Skip to main content

Trump and Macron seek 'new deal' on Iran

Two leaders put friendship on display as they discuss disagreements on Iran, Syria and trade
The US president says he will not pull troops out of Syria immediately (Reuters)

President Donald Trump and French President Emmanuel Macron pledged on Tuesday to seek stronger measures to contain Iran, as the US leader considers whether to ditch an international accord meant to prevent Tehran from obtaining a nuclear weapon.

At a joint news conference after lengthy talks, Trump did not repeat threats to withdraw from the 2015 agreement with Iran which was negotiated by his predecessor Barack Obama, but made clear he has little patience for staying in the deal.

Midway through a three-day state visit by Macron, the two leaders were remarkably chummy, repeatedly shaking hands and extolling each other's friendship.

The friendliness extended to their talks on Iran, Syria and trade but there was no indication of a breakthrough on Macron's bid to persuade Trump to keep the United States in the Iran nuclear deal, maintain US troops in Syria and exempt European allies from 25-percent steel tariffs.

"It's not a mystery, we did not have the same starting positions, stances, and neither you nor I have a habit of changing our stances or going with the wind. That being said, I can say that we've had a very frank discussion," said Macron.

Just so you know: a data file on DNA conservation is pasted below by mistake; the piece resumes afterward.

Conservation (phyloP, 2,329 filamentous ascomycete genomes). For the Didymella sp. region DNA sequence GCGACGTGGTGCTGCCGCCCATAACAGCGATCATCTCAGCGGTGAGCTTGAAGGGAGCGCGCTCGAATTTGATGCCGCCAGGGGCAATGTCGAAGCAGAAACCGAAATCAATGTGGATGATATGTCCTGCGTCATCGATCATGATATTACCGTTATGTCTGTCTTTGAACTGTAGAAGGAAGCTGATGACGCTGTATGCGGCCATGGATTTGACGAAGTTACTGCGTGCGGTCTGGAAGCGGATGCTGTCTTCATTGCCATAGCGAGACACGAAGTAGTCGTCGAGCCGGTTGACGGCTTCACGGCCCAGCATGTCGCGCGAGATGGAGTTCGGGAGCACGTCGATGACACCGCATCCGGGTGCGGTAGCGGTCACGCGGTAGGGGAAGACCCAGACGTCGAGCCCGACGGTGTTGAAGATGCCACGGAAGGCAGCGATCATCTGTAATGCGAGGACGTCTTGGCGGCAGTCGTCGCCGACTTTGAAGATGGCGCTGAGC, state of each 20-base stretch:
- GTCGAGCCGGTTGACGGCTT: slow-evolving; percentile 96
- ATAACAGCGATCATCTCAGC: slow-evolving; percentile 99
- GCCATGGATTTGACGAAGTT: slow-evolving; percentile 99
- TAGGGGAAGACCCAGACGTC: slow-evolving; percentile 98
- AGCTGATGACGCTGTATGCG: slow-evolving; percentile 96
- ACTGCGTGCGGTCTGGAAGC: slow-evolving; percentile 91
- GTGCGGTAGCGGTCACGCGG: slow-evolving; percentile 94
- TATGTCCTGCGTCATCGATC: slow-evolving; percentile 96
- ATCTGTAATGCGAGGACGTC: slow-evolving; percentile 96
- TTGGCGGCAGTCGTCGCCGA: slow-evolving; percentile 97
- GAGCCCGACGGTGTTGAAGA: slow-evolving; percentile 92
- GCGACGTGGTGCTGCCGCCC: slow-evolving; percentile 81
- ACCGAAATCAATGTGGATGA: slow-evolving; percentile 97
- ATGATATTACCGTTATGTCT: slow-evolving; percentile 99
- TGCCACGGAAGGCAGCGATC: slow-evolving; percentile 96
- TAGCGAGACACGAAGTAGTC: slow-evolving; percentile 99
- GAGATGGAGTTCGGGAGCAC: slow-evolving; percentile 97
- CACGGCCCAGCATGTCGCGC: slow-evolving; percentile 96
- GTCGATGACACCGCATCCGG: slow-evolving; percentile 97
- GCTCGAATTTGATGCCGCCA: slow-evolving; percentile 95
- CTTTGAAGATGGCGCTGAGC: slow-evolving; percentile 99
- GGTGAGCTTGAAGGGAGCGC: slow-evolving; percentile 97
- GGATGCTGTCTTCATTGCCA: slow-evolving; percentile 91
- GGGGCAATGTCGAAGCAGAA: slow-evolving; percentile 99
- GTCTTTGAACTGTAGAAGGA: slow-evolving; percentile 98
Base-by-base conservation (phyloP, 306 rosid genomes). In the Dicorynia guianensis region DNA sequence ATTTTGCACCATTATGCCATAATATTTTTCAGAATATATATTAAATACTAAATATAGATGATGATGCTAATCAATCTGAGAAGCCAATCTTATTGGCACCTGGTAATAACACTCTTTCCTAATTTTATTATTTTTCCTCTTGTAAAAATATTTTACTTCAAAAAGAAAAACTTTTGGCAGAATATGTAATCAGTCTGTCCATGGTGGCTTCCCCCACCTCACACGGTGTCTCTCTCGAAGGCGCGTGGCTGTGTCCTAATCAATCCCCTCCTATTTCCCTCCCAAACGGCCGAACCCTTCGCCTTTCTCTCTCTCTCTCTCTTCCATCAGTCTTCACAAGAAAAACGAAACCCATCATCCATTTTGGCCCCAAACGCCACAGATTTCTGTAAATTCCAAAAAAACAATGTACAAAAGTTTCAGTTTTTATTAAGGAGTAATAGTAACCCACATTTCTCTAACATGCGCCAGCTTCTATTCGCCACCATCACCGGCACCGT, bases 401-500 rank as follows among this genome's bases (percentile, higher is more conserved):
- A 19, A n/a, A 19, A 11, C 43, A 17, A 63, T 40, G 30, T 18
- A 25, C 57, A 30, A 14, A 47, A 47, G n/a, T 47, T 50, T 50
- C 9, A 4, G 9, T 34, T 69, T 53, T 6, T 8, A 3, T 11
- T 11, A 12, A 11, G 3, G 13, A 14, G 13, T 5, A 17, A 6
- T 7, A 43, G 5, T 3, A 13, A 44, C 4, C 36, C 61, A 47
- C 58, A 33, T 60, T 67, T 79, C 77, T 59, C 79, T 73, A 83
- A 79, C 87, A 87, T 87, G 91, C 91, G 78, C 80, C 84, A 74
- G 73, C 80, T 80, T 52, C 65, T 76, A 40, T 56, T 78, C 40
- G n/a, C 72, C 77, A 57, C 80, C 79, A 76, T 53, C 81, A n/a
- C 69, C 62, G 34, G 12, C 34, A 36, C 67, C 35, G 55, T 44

He said he and Trump had discussed "a new deal" that would address Iran's expansion in the Middle East and its ballistic missile programme.

Trump must decide by 12 May whether to restore US economic sanctions on Tehran, which would be a severe blow to the pact that Iran signed with China, France, Germany, Russia, Britain and the United States.

It was unclear whether Macron made substantial progress in his efforts to prevent Trump from pulling out of the deal.

Trump left the issue open on Tuesday, although a source familiar with the internal debate at the White House said one option that was under discussion was giving Europe more time to toughen the Iran deal's terms.

Trump said he and Macron could have an agreement soon on the Iran accord. "We could have at least an agreement among ourselves very quickly. I think we're fairly close to understanding each other."

Trump threatened Iran with repercussions should it follow through with a vow to restart its nuclear programme if the accord is scrapped.

"If Iran threatens us in any way, they will pay a price like few countries have ever paid," Trump said.

'Mission creep': What is US doing in Syria?
Read More »

Trump and Macron repeatedly complimented each other and patted each other on the back during the French president's visit to the White House.

At one point Trump brushed dandruff from Macron's suit coat, saying: "We have to make him perfect - he is perfect.”

Macron urged Trump to keep US forces in Syria for the time being as a bulwark against Iran and to ensure the defeat of the Islamic State (IS) group.

Trump did not promise to leave the troops in Syria but made clear they would not be withdrawn imminently.

"We want to come home. We'll be coming home. But we want to leave a strong and lasting footprint," Trump said.

Stay informed with MEE's newsletters

Sign up to get the latest alerts, insights and analysis, starting with Turkey Unpacked

Middle East Eye delivers independent and unrivalled coverage and analysis of the Middle East, North Africa and beyond. To learn more about republishing this content and the associated fees, please fill out this form. More about MEE can be found here.